Higginson must have envied Shaw’s glory. He almost never wrote about the younger man without repeating an unflattering anecdote about a conversation in which Shaw had speculated that if black soldiers proved reluctant to fight, they could be forced into battle by stationing whites to fire on them from the rear. And Higginson found it hard to face his own less than glorious survival. Although his bruise appeared to the doctors to be no more than a bruise, he became an invalid. His symptoms were ambiguous. “Nobody can find anything but ‘General Debility,'” he told his mother; Charlotte Forten wrote in her journal that Higginson was “not really ill, but very much reduced in strength.” After a three-week furlough in Worcester, he returned to South Carolina, again became ill (from malaria, he now believed), and in the end he accepted a six-month sick leave, which became indefinite. As he explained to the wife whose fate he now feared he would share, “I can understand a gradual sliding into slippers & dressing gown, far better than formerly.”
He joined Mary in Newport, where she had moved, against his wishes, to be near relatives. Her illness soon trumped his. Toward the end they would quarrel fiercely about whether to open or shut the bedroom window at night. In her last year he would take to clipping newspaper articles about “Crimes Against Women” and stashing them in an issue of the Edinburgh Review.
With slavery abolished, Higginson looked to new causes and new interests to reprieve him from nursing duty. In 1865 he convinced Newport’s school committee to integrate the public schools. Later in the decade he became deeply involved in the movement for women’s suffrage, then feuding over the Fifteenth Amendment. If Wells guesses right, he also managed to have an affair with the poet and novelist Helen Hunt Jackson.
And he wrote, prolifically. He edited two volumes of obituaries of Harvard’s Civil War dead. He revised a classic translation of Epictetus—a favorite, he boasted, of Toussaint L’Ouverture. (Higginson was probably more amenable to stoicism than L’Ouverture; as the ironic young Henry James sharply observed in the North American Review, a slave who adhered to Epictetus’s philosophy would be cheerfully quietist.) He finished and pieced together the magazine articles that became Army Life in a Black Regiment. But his major undertaking in Newport—“so attractive to me that were it to be my ruin in fame and fortune I should still wish to keep on”—was a novel called Malbone.
Malbone was an old Newport family name, but Higginson probably chose it not for local color but because Philip Malbone, his anti-hero, is a puzzling mix of bad and good, of mal and bon. “There was for him something piquant in being … neither innocent nor guilty,” Higginson writes, “but always on some delicious middle ground.” Malbone is a seducer; he means no harm, but cannot resist yielding to the vicissitudes of his “multivalve heart.” Both men and women find themselves drawn in by “this charming Alcibiades.” His morals are loose in part because his character was overstrained by long attention to a sickly, slow-dying mother.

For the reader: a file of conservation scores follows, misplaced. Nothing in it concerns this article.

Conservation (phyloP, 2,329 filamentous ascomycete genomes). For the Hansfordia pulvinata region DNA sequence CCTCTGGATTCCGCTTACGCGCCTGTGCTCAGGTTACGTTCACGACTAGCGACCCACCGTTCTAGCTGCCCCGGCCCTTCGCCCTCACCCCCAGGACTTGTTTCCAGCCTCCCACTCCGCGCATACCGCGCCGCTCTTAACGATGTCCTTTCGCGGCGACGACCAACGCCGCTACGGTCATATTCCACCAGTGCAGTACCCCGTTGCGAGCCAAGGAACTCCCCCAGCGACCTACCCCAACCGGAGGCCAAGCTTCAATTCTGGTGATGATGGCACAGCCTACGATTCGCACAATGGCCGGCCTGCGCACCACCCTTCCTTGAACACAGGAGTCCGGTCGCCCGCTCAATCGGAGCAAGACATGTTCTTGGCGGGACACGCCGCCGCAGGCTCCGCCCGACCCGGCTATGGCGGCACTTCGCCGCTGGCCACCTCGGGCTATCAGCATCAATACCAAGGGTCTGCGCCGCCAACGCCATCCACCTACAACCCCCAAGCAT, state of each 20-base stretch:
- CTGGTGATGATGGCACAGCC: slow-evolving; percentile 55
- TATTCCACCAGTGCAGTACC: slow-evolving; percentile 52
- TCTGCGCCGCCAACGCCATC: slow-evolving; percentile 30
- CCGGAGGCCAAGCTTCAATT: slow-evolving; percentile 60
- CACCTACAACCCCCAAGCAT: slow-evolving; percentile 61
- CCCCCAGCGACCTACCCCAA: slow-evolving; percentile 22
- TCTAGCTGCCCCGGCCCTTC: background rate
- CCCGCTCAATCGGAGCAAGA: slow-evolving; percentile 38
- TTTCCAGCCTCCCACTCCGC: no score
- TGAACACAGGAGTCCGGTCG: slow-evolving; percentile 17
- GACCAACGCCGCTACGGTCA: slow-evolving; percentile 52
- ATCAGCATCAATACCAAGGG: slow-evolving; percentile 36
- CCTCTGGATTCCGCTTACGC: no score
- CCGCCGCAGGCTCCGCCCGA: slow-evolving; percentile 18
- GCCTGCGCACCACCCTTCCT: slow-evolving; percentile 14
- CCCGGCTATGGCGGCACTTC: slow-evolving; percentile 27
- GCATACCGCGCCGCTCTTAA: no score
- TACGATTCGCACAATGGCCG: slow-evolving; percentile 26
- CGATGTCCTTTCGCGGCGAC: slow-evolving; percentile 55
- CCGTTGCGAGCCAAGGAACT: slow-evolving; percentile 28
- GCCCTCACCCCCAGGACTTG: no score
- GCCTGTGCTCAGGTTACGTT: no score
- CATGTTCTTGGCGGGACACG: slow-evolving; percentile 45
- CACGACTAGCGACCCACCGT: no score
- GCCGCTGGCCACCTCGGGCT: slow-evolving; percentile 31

Strict virtue’s partisan is Aunt Jane, a fifty-four-year-old spinster of “honest, steady, immovable dislikes.” She has hated Malbone literally since before he was born. “Of course he is lovable,” she snaps in an early scene, “and that is why I dislike him…. He ought to wear a label round his neck marked ‘Dangerous,’ such as they have at other places where it is slippery and brittle.” The antagonism between the fluxional, Byronic young man and the skeptical, joyless old woman is electric.
The novel’s plot, unfortunately, has little to do with their clash. Malbone is engaged to Aunt Jane’s niece Hope. As a favor to the family, he recently retrieved Hope’s half-sister Emilia from Europe, where she is said to have been in danger of eloping. He lured her back the only way he knew how—by flirting—and she has fallen in love. And so has he. To provoke him to break his engagement with Hope, Emilia becomes engaged to an amiable but dull businessman, whom Aunt Jane likens to “boiled potatoes.” Malbone fails to act, and Emilia marries. “There is no passion in your veins,” she reproaches him; “it is only a sort of sympathetic selfishness.” Thanks to a secret stairwell, they become lovers, adulterously, and are discovered by Hope. Melodramatically and somewhat confusingly, Emilia then suffers the fate of Margaret Fuller: her European lover shows up to reclaim her, just in time for her to die in a shipwreck within sight of shore.